The Berlin example shows how a visitors familiarity with a real life place may influence how authentic they perceive the virtual representation. I’ve never visited Berlin in real life (whereas I’m very familiar with the real life Paris), so for all I know, Frau Yardley may be taking much creative license in representing Berlin as she does – to me however, this is what I imagine 1920s Berlin might have looked and felt like. I take it at face value, but I’d welcome her to comment on the subject if I’m wrong.
Fake-real sims are not what they say they are, but they are true to themselves, in varying degrees. Due to the limitations of virtual places, it’s in some ways easier to make a place that is inspired by a real life location, than one that is a direct copy of it. Like in the case of Basilique and Angel Manor, the “originals” needn’t be real at all to fit this category, as long as they fit within the constructs of our collective imaginations or memories. Other good examples of fake-real include
- Caelestivm – “a recreation of a realistic medieval environment with a touch of fantasy combined with Celtic traditions and medieval living in a natural environment.”)
- Makeahla Jungle – four conjoined sims that recreate the look and feeling of a jungle infested with (albeit static) wildlife.
- Phoenix One Station – a space station that offers an environment that is meant to simulate an abandoned deep space research station, now acting as humankind’s last outpost after the Earth has been destroyed.
- Otium – an intimate island village set among five isolated islands
I am not saying in any way that fake-real sims are more valuable or better than real-fake sims – like so many things, one’s appreciation for virtual places comes down to a matter of taste. Personally, and probably unsurprisingly, I prefer fake-real over real-fake.
IS what it says it is and IS true to itself.
Real life examples of real-real are so abundant that this explanation might be even be superfluous, but for the sake of completion, I’ll go ahead. The Tower of London, for example, is a real palace and fortress where prisoners were incarcerated between 1100 to 1952 (not the same prisoners, that would be cruel…). The Tower is also a real tourist attraction. The London Dungeon, in contrast, is a fake prison that is a real tourist attraction.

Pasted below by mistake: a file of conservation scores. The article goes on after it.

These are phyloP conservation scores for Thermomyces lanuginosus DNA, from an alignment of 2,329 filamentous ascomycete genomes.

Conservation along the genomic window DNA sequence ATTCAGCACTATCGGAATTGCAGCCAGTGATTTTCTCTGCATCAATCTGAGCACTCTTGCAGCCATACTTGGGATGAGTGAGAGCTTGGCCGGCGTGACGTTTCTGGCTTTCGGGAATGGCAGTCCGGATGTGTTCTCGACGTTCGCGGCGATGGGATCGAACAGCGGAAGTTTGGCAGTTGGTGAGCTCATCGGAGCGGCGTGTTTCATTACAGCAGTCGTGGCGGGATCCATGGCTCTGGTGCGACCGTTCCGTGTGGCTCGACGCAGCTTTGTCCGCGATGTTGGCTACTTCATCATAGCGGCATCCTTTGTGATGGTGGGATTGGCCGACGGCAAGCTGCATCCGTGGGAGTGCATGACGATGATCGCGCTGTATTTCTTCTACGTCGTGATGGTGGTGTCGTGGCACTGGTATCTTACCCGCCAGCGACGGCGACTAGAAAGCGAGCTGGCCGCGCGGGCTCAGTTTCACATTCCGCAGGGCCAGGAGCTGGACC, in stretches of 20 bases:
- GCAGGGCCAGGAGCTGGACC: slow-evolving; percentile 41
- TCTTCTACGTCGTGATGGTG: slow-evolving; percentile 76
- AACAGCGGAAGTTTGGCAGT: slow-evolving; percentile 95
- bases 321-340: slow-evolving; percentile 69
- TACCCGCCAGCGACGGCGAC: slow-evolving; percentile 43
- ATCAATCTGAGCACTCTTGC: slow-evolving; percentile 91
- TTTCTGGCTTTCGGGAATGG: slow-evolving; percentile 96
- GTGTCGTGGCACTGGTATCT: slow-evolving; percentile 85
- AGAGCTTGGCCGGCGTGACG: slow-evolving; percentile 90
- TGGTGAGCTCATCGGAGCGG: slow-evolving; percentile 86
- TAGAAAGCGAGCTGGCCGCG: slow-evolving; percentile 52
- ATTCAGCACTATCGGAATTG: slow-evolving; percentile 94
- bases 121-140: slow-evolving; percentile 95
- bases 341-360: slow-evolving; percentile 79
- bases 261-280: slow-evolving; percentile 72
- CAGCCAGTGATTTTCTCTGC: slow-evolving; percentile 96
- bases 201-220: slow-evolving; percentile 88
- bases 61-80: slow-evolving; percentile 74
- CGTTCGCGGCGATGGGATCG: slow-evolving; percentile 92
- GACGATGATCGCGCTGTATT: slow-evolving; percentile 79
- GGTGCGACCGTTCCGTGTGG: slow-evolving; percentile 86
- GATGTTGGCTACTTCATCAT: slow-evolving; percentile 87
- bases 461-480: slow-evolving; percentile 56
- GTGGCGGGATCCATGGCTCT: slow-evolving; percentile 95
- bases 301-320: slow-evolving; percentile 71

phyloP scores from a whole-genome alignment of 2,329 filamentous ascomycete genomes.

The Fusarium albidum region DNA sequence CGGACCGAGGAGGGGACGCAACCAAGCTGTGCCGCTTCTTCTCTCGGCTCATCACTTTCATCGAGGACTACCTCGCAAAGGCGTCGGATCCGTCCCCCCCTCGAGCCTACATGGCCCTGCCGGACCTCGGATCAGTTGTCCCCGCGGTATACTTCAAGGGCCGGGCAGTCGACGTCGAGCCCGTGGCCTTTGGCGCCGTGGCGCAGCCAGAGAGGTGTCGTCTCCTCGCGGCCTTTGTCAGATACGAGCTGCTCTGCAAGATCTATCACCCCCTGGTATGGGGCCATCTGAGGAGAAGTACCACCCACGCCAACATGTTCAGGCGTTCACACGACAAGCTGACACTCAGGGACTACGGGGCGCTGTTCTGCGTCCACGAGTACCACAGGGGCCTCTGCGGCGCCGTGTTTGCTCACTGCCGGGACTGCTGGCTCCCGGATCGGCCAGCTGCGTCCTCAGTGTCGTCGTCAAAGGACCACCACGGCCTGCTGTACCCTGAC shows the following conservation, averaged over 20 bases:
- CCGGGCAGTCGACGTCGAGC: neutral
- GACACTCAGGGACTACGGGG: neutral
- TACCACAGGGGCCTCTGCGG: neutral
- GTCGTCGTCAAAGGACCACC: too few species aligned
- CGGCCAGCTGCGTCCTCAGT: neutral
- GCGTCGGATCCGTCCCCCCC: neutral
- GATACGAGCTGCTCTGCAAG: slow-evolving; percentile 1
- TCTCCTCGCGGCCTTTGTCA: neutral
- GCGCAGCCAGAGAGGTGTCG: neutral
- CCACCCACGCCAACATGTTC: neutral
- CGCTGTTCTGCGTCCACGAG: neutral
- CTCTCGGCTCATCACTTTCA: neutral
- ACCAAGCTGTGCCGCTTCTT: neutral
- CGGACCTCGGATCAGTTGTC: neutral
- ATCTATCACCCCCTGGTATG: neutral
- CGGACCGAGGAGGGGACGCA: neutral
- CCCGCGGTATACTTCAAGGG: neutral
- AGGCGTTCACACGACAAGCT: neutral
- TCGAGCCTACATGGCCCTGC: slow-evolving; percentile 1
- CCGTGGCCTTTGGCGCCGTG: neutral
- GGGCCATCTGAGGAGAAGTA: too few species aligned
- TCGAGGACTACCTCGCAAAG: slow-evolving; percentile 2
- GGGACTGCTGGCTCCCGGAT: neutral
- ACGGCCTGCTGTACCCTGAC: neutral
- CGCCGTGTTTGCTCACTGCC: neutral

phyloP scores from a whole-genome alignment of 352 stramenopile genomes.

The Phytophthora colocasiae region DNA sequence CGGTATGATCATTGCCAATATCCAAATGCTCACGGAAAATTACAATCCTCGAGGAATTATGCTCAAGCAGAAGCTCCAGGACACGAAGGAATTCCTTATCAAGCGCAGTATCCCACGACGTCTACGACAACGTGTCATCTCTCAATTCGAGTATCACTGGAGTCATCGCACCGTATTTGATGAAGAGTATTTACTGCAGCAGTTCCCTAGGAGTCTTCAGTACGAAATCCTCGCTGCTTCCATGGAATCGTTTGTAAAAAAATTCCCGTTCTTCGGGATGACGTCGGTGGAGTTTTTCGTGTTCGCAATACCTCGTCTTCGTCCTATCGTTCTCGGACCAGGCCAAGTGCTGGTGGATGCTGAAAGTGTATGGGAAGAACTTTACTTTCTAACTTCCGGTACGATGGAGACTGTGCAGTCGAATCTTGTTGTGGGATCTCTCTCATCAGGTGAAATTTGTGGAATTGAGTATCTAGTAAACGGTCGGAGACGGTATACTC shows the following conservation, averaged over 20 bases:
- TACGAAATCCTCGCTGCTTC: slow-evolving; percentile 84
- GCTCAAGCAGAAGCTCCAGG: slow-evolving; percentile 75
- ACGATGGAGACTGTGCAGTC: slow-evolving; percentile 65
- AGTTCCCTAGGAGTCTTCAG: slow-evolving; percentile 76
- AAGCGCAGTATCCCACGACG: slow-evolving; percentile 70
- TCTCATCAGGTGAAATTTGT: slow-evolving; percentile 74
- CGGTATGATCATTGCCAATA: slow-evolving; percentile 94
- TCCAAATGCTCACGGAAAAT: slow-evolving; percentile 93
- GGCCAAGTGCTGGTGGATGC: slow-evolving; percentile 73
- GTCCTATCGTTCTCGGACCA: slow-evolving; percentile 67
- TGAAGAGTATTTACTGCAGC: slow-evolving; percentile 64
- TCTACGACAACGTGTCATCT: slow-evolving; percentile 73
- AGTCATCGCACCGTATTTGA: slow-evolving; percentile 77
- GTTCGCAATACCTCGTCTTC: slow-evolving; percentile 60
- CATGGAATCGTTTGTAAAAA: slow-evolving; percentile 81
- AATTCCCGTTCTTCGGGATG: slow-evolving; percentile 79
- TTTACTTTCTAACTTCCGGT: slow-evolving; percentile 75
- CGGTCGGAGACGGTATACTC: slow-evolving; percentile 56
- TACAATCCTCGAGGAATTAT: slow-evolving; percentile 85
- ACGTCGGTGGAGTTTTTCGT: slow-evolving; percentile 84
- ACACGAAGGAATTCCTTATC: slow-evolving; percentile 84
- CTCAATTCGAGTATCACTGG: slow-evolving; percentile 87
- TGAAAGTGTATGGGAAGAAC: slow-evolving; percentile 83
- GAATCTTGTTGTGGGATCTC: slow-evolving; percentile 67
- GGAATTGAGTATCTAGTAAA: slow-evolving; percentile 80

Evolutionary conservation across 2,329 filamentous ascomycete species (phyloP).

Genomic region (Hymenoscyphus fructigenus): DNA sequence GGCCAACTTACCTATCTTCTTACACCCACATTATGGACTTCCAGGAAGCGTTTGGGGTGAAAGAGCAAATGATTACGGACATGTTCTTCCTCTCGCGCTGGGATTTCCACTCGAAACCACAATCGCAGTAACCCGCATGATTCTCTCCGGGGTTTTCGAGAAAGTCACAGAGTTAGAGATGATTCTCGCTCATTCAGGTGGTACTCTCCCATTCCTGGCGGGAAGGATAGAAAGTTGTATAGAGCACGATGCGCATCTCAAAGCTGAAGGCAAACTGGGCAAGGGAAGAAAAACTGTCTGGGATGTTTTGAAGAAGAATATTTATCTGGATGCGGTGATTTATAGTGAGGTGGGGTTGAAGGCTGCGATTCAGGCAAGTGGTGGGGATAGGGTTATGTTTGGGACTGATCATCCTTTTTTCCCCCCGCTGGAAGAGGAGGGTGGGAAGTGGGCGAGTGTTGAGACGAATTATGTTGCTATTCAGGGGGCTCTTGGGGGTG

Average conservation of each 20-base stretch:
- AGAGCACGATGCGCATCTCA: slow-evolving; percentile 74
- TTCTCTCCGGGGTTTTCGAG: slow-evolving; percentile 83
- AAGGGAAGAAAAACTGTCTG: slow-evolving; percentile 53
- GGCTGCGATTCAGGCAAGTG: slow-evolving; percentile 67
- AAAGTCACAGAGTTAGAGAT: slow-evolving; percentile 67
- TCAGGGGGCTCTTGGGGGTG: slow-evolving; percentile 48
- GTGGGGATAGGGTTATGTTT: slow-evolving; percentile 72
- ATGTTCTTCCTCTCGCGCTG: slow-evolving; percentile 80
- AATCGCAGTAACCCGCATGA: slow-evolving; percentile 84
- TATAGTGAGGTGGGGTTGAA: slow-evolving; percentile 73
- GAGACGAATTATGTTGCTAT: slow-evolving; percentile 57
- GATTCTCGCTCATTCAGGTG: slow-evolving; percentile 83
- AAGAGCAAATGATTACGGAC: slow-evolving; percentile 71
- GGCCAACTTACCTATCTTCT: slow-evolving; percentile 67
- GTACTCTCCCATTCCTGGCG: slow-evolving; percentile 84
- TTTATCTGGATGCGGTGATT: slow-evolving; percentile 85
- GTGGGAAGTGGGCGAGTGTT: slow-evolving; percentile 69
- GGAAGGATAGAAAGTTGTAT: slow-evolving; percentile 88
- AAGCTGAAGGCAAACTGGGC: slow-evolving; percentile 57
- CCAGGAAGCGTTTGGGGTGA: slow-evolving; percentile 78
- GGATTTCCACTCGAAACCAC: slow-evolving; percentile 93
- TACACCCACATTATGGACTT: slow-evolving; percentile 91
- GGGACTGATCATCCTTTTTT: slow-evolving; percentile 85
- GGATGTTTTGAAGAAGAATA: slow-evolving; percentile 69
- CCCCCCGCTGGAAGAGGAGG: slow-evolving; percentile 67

The remaining category, real-real, is any place that is what it says it is, and is also true to itself. By this definition, one might claim that a simulation can’t be real-real, because it is a simulation – and not real. However, when a simulation represents itself as a simulation, and is true to that representation, it might be considered real-real.
I find that the Linden Endowment for the Arts attracts many artists that aim to create real-real simulations. Some current examples include
- LEA 29 – Mistero Hifeng – which is an exhibition of 3D versions of the digital images, suggestive of an illusive and dreamlike world
- LEA 10 – Nothing Endures Change by Whiskey Monday – an exhibition of her often surreal pop-up creations and photo settings.
Most well-known artists in Second Life tend to work within the real-real arena, including recent installations like Moya’s Memory, composed of three sims that are the artistic collections of three artists. Another one that comes to mind is Timeless Memories, designed by Elivira Kytori, which is a fantastical sparsely forested snowy landscape with several vignettes playfully placed around a snaking boardwalk.
Before I researched this post, I expected that most of the sims that become popular and loved in Second Life were either one or the other: fake-real or real-fake. However, I’m surprised to find that fake-fake seems to be by far the most popular type of sim.
What I like about this approach, is that it might serve to explain why some of us are attracted by certain types of virtual places, but are repelled by others. I’m interested to know what you think of this model, and how I might make it more clear, relevant and applicable. If you disagree with the value of my approach, I’d welcome hearing that also.
Thanks for reading!